Review: The Strange Case of Dr. Jekyll and Mr. Hyde

Robert Louis Stevenson, Amazon Digital, 1886. 82 pages. Five of Five stars

Screen Shot 2016-01-16 at 4.12.51 PMIn 1885 and at the age of 36, Robert Louis Stevenson published his third and most popular larger novel, Dr. Jekyll and Mr. Hyde. It is a dark and complex tale about corrupt human nature.

In real life, Stevenson experienced a grim story of his own. Always tormented by poor health, Stevenson dropped out of his law profession, married a divorcée against his parent’s wishes and died suddenly of a brain hemorrhage at the age of 44.

The protagonist is Dr. Jekyll, an elderly scientist who has discovered how to change himself into the grotesque form of Mr. Hyde. It began as an innocent experiment by which Hyde could indulge in carnal delight by night and Jekyll could maintain his high social standard by day. It was the perfect life of two identities.

The doctor made systematic provisions for his evil nature, including his own quarters, wardrobe and bank account. Though Jekyll was confident that he could control Hyde, he soon found that his evil nature was gaining strength.

If each, I told myself, could be housed in separate identities, life would be relieved of all that was unbearable; the unjust might go his way, delivered from the aspirations and remorse of his more upright twin; and the just could walk steadfastly and securely on his upward path, doing the good things in which he found his pleasure…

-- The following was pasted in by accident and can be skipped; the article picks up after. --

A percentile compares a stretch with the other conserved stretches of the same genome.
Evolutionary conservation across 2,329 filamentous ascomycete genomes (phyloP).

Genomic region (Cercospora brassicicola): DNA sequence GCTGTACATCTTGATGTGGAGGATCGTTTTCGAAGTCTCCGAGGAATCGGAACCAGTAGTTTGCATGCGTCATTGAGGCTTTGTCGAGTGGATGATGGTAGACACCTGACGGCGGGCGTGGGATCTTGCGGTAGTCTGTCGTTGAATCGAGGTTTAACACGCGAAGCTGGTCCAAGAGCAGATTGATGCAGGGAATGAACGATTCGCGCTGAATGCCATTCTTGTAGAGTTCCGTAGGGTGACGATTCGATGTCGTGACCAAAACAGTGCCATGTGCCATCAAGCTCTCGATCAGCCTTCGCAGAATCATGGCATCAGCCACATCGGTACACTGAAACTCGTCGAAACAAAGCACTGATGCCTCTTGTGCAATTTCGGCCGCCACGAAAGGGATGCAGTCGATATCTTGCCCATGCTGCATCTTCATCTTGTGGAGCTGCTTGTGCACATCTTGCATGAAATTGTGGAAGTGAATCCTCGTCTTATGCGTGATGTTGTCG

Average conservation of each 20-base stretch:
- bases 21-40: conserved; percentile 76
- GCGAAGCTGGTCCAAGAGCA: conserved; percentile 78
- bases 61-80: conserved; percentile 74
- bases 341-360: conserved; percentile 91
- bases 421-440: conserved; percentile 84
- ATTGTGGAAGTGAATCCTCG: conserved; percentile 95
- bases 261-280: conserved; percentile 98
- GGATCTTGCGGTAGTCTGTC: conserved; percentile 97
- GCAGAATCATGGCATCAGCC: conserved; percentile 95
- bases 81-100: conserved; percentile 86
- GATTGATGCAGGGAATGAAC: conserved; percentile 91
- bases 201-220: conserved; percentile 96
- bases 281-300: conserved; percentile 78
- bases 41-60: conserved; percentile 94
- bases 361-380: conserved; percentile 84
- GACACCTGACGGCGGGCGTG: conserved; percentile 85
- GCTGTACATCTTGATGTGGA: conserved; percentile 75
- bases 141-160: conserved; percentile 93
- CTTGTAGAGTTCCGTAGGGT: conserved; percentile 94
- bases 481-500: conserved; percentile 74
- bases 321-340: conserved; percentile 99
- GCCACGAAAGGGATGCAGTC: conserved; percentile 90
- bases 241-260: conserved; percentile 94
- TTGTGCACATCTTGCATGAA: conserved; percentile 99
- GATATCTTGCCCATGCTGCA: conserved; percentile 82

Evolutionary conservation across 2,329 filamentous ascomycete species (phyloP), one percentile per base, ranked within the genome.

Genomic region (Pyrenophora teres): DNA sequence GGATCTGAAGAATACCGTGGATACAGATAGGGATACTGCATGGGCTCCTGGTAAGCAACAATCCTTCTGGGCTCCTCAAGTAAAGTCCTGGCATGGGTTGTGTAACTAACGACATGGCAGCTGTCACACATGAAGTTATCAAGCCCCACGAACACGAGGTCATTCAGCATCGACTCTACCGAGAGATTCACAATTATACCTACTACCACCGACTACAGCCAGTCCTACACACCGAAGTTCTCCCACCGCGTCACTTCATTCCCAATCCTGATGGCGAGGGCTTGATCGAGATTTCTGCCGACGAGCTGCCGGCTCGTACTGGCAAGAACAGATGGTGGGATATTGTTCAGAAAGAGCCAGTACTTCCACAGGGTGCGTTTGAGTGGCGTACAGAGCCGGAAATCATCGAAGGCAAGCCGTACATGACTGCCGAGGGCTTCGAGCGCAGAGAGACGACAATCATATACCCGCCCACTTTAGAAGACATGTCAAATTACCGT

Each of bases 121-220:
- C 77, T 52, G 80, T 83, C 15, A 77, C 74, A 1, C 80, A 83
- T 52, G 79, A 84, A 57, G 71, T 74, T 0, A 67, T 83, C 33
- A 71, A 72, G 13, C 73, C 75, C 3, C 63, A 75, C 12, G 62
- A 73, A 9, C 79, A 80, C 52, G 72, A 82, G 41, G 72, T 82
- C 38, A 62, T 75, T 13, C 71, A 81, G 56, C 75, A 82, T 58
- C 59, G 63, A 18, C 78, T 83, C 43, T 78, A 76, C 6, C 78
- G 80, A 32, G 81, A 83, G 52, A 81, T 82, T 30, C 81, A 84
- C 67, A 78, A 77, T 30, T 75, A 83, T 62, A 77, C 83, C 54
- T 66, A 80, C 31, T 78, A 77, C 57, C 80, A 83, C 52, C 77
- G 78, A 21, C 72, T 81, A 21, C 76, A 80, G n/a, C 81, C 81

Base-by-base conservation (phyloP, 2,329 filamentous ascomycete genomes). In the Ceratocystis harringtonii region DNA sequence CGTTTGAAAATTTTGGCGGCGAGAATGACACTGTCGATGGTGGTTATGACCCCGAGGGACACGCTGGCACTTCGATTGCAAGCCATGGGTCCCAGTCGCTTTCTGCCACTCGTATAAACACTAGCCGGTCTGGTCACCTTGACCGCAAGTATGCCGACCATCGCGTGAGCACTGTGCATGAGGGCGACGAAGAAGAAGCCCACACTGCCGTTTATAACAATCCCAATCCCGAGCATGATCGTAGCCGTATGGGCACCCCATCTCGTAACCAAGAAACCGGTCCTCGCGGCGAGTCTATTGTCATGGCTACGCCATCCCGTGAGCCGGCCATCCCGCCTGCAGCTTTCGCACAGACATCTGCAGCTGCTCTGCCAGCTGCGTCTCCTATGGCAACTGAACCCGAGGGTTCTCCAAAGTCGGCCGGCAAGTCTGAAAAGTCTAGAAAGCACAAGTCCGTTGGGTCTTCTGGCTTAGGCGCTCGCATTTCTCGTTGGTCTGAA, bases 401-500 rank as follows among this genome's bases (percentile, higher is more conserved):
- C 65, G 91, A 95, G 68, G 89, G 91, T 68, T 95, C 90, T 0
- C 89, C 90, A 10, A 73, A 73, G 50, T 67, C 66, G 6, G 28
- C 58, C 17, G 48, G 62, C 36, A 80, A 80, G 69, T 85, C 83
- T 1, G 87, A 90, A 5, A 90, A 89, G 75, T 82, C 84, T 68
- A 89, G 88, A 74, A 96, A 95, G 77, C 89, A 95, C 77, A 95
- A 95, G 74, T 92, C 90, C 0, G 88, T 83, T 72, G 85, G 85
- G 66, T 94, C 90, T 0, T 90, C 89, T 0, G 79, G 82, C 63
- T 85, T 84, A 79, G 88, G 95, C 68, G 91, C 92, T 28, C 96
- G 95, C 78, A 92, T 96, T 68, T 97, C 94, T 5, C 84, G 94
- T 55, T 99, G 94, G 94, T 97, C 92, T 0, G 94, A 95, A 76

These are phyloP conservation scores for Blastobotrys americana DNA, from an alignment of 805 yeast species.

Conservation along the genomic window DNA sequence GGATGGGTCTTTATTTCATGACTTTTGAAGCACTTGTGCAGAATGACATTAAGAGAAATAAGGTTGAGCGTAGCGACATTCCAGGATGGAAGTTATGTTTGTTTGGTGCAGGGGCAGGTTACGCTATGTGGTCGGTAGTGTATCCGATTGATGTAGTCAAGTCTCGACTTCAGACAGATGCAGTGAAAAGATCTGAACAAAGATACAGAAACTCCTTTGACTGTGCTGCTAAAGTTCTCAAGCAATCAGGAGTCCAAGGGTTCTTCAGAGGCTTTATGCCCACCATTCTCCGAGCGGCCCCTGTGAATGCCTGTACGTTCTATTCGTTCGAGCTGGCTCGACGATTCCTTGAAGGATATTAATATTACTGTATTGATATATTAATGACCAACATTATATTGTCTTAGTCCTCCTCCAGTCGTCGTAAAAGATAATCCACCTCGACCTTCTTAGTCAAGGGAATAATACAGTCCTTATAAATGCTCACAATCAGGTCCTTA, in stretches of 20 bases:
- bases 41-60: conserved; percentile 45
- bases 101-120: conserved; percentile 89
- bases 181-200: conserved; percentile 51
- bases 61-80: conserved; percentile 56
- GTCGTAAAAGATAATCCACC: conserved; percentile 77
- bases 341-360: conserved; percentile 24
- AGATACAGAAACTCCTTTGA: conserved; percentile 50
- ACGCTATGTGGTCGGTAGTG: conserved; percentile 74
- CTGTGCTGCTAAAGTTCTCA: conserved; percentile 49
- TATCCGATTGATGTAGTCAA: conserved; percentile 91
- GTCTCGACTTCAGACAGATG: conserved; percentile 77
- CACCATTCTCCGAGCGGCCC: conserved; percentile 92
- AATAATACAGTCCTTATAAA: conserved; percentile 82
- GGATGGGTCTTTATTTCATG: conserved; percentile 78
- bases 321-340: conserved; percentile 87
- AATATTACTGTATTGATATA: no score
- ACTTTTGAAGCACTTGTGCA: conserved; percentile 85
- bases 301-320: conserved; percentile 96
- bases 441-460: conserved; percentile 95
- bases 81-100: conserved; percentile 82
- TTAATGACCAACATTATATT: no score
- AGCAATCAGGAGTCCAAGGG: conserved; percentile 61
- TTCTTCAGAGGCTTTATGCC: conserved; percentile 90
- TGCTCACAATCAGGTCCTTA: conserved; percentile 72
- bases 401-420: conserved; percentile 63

But Hyde had energy and the will to be alive. One morning, Jekyll awoke to discover that he had transformed into Hyde without taking the potion. “My devil had been long caged, he came out roaring.” He then realized that a choice had to be made between the two. Continue reading

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Review: Ephesians: An Exegetical Commentary

Screen Shot 2016-01-16 at 2.39.29 PMAs Francis Bacon said, “some books are to be tasted, others to be swallowed and some few to be chewed and digested.” Hoehner’s commentary on Ephesians fits the latter category.

Dr. Hoehner has served as professor of NT studies for over 30 years at Dallas Theological Seminary. Though he took nearly 20 years to compile this commentary, it was well worth the wait. The formatting is excellent and the research superb. The Greek text of Ephesians contains 2,422 words, which means that Hoehner’s 900+ page volume covers about 2 1⁄2 words per page. The strengths below will show why this is significant.

One of Hoehner’s strengths is that he approaches Ephesians from a dispensational viewpoint. I agree with his conclusions on Israel in chapters 2 and 3. More importantly, Hoehner is Calvinistic in his soteriology. And most importantly, this commentary is the quintessential example in how to do word studies.

I learned how to do word studies the old-fashioned way. With hundreds of examples, Hoehner meticulously details the root, function and usage (classical, LXX, NT, Paul, Ephesians).

In conclusion, Hoehner surpassed Garland’s First Corinthians as my favorite commentary. People generally refer to—not read—commentaries. But I digested Hoehner from cover to cover nearly twice. Bravo!